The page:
Eco-friendly initiatives may seem incompatible with a sport that revolves around driving cars at ultra-fast speeds, but NASCAR is addressing its environmental impact and reducing its carbon footprint across the industry.

“We get that this sport — in bringing so many people together and broadcasting to such a large audience — has an environmental impact. The good news is that it’s an environmental impact that can be addressed,” says Mike Lynch, NASCAR’s managing director of Green Innovation.

[skipwords]Recycling[/skipwords]: Cans, Bottles, Paper, and More

Perhaps the best example of NASCAR’s environmentally focus is its massive recycling program. By working with its partners, Coca-Cola Recycling and Coors Light, NASCAR has educated fans on the benefits of recycling and populated its grandstands, concourses, suites, garages and campgrounds with thousands of bottle and can recycling centers. In fact, in 2009, NASCAR recycled more than 2.5 million beverage containers, which is more than 80 tons of material.

But NASCAR isn’t recycling just cans and bottles. Office Depot and UPS have also joined forces with America’s top spectator sport, and NASCAR fans can now recycle ink and toner cartridges and cardboard at many tracks. Nearly 50 percent of recyclable material at tracks is composed of paper and cardboard.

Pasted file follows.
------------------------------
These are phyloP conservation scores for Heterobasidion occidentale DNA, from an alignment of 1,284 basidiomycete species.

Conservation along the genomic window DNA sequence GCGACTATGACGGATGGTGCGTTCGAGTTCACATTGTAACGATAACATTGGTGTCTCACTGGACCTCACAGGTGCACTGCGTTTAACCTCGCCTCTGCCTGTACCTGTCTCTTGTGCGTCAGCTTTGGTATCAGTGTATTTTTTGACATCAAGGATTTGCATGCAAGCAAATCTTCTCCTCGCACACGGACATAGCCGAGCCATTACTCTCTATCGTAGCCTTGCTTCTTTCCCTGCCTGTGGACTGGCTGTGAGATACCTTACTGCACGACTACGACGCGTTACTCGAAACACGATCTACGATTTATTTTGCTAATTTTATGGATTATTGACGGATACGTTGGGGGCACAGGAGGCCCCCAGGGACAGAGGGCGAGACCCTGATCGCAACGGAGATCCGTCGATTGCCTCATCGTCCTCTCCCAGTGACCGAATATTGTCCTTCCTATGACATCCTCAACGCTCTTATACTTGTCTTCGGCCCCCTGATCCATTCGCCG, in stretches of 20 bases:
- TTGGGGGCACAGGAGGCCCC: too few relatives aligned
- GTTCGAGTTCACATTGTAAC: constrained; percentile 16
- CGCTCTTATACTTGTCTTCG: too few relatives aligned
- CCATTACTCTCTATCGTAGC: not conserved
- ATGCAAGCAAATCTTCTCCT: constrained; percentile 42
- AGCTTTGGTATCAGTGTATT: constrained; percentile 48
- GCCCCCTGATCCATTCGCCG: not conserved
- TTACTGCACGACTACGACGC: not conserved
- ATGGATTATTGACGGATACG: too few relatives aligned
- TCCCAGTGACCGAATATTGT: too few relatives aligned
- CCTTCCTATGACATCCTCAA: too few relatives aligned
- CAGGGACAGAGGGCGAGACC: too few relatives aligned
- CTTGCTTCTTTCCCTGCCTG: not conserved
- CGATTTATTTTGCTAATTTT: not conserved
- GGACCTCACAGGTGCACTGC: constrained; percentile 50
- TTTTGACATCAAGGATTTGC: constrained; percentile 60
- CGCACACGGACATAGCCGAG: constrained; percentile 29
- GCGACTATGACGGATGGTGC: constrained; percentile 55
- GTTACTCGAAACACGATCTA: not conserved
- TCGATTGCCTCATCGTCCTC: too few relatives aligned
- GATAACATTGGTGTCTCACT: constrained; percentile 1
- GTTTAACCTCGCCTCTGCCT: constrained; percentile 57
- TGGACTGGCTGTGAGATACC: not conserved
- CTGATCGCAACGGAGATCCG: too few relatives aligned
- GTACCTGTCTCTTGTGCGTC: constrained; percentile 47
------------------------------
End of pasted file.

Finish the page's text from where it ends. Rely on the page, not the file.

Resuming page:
“On-site recycling is a major initiative, and we’re already — after being at this for about a season and a half — the largest recycling program in sports,” says Lynch.

Recycling efforts are also focused on NASCAR’S main attraction: the cars. Goodyear recycles all of NASCAR’s tires by transporting them to Charlotte, N.C., where they’re shredded and used for a variety of purposes, including asphalt mixtures and composite material for children’s playgrounds. Safety-Kleen provides oil recycling and re-refining services to more than 200 NASCAR-sanctioned races each year, collecting and re-refining 170,000 gallons of oil and 5,000 oil filters annually.

Shrinking Carbon Footprint

NASCAR tracks are also doing their part to reduce the sport’s carbon footprint. Charlotte’s new 20-story NASCAR Plaza recently received a LEED certification, [skipwords]Michigan[/skipwords] International Speedway purchased a tree farm and planted trees around its 1,400-acre property, and the Auto Club Speedway in Southern [skipwords]California[/skipwords] hosts annual recycling events that collect everything from gas-powered lawnmowers to old toilets and televisions. [skipwords]Pennsylvania[/skipwords]’s Pocono Raceway encourages race fans to park their cars and ride special charter buses to reduce the environmental impact of its events, and the raceway is about to complete a three-megawatt solar farm that will power the track and some of the surrounding residences.

As NASCAR continues to work toward becoming a more environmentally conscious industry, it’s looking to the future of the sport. It’s working closely with Sunoco to develop alternative fuel options, and it’s exploring the replacement of its carburetors with more efficient fuel injection.

For more information on NASCAR’s eco-friendly initiatives, check out USA Today’s story on the green future of NASCAR.